Bleeding, a term used to ex-- either a spontaneous, or artificial, discharge of blood : in the former case, it is by medical writers called hemorrhage; in the latter, ve-necection, or blood-letting, of which last we propose to treat in its place. At present, therefore, we shall consider only those evacuations which Nature directs to take place in the system, and frequently for the benefit of the individual.

1. Bleeding at ihe nose generally arises in full sanguine habits, more commonly in young men than women, especially during adolescence. Exposure to the heat of the sun, a hot room, contusions of the head, or acrid substances introduced into the nostrils, are the general causes of this complaint. - On its first attack, all cumbersome clothes and ligatures, especially those about the wrists and neck, ought to be instantly loosened; the patient should be removed to a cooler temperature, and placed in an erect posture; his hands and legs immersed in tepid water, about milk-Warm; and dossils of lint dipped in vinegar, or a strong solution of white vitriol, put up the nostrils. If the bleeding does not abate, or threatens to become more profuse, cold fomentations, either of simple water, or solutions of nitre and sugar of lead, should be repeatedly applied to the forehead and temples, as well as the region of the kidneys and genitals. - One of the most effectual methods of stopping violent bleeding, consists in the unremitted administration of lukewarm, emollient clysters, in such small proportions as may be retained and absorbed by the bowels, while cold fomentations are applied to the abdomen. Meanwhile, the patient should drink lemonade, or water acidulated with a few drops of vitriolic acid, and sweetened with sugar; or if these cannot be had, a mixture of equal parts of vinegar and water may be substituted.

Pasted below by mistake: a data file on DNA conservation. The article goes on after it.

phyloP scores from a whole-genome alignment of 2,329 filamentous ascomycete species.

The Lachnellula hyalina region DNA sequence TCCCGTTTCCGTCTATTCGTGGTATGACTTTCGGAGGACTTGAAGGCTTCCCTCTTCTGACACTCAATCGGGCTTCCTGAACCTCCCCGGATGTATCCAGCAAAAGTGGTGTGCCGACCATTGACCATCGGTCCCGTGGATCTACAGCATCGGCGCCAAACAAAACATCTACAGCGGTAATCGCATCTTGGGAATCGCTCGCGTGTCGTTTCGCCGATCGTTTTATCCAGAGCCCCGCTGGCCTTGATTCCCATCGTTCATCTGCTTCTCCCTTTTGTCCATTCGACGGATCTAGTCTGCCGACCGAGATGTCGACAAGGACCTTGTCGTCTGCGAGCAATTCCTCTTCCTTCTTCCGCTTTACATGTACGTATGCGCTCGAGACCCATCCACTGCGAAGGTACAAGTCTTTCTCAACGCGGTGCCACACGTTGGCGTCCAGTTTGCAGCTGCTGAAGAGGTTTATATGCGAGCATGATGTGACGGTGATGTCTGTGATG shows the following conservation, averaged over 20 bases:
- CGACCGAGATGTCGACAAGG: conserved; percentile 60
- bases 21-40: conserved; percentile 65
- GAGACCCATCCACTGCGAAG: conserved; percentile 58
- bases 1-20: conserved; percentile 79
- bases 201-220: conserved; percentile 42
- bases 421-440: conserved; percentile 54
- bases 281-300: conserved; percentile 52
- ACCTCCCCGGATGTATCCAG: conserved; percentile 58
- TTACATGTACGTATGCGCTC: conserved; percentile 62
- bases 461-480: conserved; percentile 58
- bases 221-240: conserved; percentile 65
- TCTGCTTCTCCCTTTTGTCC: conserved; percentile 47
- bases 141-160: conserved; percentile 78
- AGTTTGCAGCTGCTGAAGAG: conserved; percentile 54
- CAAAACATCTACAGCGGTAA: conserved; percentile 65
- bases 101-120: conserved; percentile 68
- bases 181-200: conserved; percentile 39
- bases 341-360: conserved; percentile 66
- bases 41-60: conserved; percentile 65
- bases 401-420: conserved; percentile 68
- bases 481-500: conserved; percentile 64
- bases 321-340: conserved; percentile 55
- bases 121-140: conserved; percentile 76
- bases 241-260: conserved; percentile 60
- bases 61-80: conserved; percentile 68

2. Spitting of blood may be owing to an abundance of that fluid, an organic debility of the lungs, or an imperfect structure of the chest. It may also proceed from exertions in blowing wind-instruments, loud-speaking, singing, running, wrestling, and excels in drinking, especially after violent exercise. This alarming complaint is attended with a dry cough, and difficulty of breathing : and if the evacuated blood be thin, frothy, and florid, it indicates a rupture of some pulmonary artery; but if it be thick, and of a darkish colour, while the coughing up is accompanied with pain, the disease is then occasioned by a fall, or other external injury. In either ease, the diet should be cooling and diluent: hence sweet whey, a decoction of marsh - mallows, or barley, vegetables abounding in mucilage, the mildest laxatives, consisting of manna, tamarinds, phosphorated soda, vitriolated tartar, etc. ought to be instantly resorted to. At the same tunc, emollient clysters, bath ing the legs in tepid water, and a suspension of all mental and bodily exertion, are absolutely necessary. Bleeding, cupping, styptic tinctures, fox-glove, and opium, must be submitted to the discretion of the medical practitioner: and we shall here only observe, that a tabic spoonful of fine salt, taken dry, has frequently afforded instant relief.

3. Vomiting of Blood. See Vomiting.

4. Discharge of Blood by the urethra. See Urine.

5. Bloody Flux. See Dysentery.

6. Bleeding Hemorrhoids. See Files.